What is it?
Nissan's aging midsize pickup truck, outfitted with a gift from its upcoming successor: a new powertrain.
Is it new?
God, no. Believe it or not, the current Nissan Frontier dates back to 2004 — which means it's literally old enough to drive itself. Still, the carmaker has kept it relatively fresh over the years by repeatedly facelifting and updating it here and there — most recently for the 2020 model year, which will also be the last for the current version.
What makes it special?
The powertrain, which, strangely enough, actually hails from the all-new 2021 Nissan Frontier expected to arrive soon. In a strange case of counter-chronological trickle-down technonomics, the Frontier of tomorrow gifted its 3.8-liter V6 and nine-speed automatic (the same one found in the Titan) to its predecessor. The new setup better sets the truck up to battle the likes of the Ford Ranger, Toyota Tacoma and GMC Canyon / Chevy Colorado...all of which, to be fair, are also rather aged for modern vehicles.
The Pro-4X version I tested, which sits at the top of the lineup, is the off-road-oriented model of the family, combining burly features like standard part-time four-wheel-drive and Bilstein shocks with leather seats and a standard moonroof.
How does it drive?
Like a 15-year-old pickup truck. While the new powertrain is a definite improvement over the aging 4.0-liter V6 (and a huge upgrade over the old base engine, an anemic 2.5-liter inline-four), the transmission doesn't mesh well with the engine and throttle in unladen around-town driving. First gear is so snappy, I found myself spinning the tires off the line on slightly damp pavement. It almost felt like Nissan didn't recalibrate the throttle mapping for the added power and extra gears, leaving it feeling as though it's in permanent sport mode.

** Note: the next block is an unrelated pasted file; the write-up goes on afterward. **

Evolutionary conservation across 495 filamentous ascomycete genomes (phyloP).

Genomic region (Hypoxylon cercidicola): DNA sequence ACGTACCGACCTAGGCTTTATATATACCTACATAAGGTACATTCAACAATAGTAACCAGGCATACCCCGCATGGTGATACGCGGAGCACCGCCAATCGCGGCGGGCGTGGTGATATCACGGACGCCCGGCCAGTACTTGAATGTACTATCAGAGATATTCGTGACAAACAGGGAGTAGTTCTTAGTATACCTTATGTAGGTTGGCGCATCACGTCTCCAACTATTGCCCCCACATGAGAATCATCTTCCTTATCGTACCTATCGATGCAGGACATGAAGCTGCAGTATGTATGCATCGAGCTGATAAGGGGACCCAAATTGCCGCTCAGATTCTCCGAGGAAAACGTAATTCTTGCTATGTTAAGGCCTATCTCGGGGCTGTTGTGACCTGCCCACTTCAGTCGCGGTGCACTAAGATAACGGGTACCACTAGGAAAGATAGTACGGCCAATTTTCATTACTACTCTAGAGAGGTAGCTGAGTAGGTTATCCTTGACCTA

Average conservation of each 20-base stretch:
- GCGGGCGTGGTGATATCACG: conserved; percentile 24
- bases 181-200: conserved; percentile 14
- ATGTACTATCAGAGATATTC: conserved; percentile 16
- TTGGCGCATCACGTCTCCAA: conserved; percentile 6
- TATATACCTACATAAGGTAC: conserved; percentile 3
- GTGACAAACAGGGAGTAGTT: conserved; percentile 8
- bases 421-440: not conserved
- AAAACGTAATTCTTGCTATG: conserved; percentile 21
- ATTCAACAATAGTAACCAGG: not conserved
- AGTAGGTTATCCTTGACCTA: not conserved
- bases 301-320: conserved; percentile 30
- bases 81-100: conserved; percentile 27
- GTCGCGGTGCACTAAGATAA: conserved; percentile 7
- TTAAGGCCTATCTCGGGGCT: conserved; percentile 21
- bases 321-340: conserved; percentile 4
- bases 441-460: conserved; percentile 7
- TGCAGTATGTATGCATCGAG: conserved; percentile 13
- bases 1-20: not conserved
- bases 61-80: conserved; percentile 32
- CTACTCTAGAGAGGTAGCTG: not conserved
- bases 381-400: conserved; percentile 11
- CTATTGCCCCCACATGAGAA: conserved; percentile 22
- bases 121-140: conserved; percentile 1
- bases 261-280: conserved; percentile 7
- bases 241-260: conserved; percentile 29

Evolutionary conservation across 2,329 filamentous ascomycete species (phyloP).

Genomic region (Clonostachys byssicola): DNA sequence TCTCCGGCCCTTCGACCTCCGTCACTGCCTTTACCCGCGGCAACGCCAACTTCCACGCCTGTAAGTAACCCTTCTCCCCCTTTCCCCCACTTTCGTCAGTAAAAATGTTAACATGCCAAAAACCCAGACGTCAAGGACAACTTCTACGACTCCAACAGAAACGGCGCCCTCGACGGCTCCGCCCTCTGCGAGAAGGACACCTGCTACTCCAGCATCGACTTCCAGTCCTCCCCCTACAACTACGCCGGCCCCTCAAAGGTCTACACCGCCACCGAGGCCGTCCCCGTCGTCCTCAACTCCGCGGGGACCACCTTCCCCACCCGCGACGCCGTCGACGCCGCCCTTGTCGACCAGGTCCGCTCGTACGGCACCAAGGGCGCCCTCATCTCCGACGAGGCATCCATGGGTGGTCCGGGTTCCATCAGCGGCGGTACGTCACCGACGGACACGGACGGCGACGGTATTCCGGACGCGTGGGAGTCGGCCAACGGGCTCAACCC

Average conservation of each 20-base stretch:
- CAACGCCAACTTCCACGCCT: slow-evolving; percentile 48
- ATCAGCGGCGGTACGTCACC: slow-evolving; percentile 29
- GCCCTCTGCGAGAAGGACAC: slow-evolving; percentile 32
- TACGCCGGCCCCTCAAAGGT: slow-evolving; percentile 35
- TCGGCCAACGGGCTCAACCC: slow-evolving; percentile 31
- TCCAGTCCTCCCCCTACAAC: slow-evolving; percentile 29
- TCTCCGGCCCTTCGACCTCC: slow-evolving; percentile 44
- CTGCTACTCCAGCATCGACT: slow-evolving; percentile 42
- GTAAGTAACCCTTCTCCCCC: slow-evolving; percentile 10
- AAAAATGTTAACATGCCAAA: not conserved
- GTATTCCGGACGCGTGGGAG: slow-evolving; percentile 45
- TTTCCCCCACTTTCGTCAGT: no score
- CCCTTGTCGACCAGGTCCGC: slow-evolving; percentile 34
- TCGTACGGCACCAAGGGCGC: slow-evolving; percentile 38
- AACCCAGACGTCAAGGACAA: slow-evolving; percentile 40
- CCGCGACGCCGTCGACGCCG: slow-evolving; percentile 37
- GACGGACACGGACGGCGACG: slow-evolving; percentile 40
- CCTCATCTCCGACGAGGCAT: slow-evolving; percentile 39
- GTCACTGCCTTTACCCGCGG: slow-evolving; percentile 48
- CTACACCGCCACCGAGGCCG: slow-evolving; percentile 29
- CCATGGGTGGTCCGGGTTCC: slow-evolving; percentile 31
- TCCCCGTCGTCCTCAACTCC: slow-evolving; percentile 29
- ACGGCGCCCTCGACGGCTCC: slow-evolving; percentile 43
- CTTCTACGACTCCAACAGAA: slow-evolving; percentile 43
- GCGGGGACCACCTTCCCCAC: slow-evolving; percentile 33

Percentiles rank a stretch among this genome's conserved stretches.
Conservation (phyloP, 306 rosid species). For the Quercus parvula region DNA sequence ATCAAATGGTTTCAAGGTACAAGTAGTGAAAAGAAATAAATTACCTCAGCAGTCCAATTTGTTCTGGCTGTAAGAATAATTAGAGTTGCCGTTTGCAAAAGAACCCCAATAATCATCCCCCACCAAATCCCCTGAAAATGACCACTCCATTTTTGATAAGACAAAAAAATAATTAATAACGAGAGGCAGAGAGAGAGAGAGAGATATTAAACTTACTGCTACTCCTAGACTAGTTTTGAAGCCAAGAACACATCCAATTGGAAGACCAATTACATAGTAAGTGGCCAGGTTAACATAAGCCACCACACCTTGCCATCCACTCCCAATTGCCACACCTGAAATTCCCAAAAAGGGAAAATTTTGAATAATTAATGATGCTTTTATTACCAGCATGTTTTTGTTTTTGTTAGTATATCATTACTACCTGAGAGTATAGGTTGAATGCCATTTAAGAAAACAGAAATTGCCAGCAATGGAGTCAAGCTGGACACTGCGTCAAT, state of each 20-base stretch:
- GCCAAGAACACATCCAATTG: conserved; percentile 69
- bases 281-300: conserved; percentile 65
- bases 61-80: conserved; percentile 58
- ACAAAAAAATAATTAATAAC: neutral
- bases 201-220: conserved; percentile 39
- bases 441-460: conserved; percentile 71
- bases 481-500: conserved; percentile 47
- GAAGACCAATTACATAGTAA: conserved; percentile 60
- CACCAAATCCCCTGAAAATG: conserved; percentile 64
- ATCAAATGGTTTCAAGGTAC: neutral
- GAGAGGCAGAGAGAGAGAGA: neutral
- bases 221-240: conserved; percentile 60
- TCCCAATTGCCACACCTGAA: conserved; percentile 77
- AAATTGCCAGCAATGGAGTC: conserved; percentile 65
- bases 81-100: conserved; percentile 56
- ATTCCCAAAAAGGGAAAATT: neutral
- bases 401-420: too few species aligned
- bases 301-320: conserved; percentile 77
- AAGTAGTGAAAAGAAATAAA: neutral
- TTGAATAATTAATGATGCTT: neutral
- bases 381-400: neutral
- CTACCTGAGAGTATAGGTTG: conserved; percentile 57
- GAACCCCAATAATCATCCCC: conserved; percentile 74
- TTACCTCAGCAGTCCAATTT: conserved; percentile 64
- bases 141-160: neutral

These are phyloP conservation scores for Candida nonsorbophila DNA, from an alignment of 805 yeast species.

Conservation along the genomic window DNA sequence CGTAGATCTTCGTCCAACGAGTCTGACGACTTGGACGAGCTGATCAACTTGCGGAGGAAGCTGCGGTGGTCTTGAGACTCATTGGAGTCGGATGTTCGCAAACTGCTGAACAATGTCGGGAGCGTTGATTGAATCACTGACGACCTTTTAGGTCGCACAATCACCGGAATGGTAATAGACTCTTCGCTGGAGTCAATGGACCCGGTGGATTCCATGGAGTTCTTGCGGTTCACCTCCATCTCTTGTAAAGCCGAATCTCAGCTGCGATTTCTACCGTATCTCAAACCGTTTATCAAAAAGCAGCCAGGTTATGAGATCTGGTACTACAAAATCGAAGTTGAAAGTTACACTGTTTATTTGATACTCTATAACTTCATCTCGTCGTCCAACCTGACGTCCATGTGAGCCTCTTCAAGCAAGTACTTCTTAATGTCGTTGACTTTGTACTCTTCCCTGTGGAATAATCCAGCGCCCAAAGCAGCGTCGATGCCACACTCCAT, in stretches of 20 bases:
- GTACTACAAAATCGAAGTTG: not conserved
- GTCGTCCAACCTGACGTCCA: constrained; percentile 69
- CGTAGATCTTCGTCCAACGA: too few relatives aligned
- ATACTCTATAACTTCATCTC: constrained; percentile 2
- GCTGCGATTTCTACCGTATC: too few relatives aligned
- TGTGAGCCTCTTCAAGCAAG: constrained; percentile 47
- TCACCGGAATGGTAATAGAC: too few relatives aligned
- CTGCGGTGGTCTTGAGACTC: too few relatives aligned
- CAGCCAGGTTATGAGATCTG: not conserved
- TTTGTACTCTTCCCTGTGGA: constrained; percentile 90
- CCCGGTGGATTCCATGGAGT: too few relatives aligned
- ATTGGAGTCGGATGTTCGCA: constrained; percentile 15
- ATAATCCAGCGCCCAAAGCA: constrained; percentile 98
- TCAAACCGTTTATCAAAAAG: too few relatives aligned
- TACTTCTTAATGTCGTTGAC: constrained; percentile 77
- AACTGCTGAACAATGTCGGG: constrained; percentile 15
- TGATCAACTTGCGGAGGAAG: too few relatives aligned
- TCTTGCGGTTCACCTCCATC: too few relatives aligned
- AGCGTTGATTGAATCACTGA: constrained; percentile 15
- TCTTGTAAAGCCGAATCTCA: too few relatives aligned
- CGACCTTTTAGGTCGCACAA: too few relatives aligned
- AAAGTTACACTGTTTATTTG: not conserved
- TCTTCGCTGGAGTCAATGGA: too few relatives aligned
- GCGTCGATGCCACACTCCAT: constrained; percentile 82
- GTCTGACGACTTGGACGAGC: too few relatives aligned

Sadly, my time with the Pro-4X was restricted to the urban jungle of New York City, so I didn't have a chance to give features like its 10.1 inches of ground clearance or hill descent control their due diligence. The truck did prove fine at soaking up potholes, however, so I have little doubt that it would have any trouble with the impacts and issues of off-road life. On the highway, however, it still rides rougher than the likes of The Big Three's newer full-size trucks, which have benefited from millions upon millions of R&D dollars since the Frontier was dialed in.
What’s it like inside?
Cramped, hard and basic, by modern truck standards. Much like the 370Z, it's the interior that most shows the Frontier's age; there's a small color touchscreen that looks somewhat out of place up top, but the rest of the controls are old-school LCDs, traditional analog gauges and backlit hard buttons — the latter small and numerous enough to remind you why carmakers started going to glass cockpits in the first place. (The large buttons for the seat heaters, diff lock and traction control are appreciated, though, as is the chunky 4WD knob.)
And while pickup trucks might bring to mind expansive cabins made for stretching out, the Frontier is cramped to an uncomfortable degree for those of us who are long of limb. I couldn't move the seat far enough back to keep my legs from rubbing against the dash, a problem that even my 36-inch inseam rarely runs into in modern cars. Granted, if you're not in the 99th percentile of height, that might not be an issue — but definitely try fitting your family inside before you buy.
What’s it cost?
The Pro-4X will run you $37,490 before the $1,095 destination charge. If you just want a basic four-wheel-drive Frontier, you can snap one up for less than $30K before destination; the sweet spot in the lineup, the Frontier SV 4x4 Crew Cab, starts at $32,410.
2020 Nissan Frontier PRO-4X
Powertrain: 3.8-liter V6; nine-speed automatic; part-time four-wheel-drive
Torque: 281 lb-ft
EPA Fuel Economy: 17 mpg city, 23 mpg highway
Seats: Five, assuming everyone's of average height or less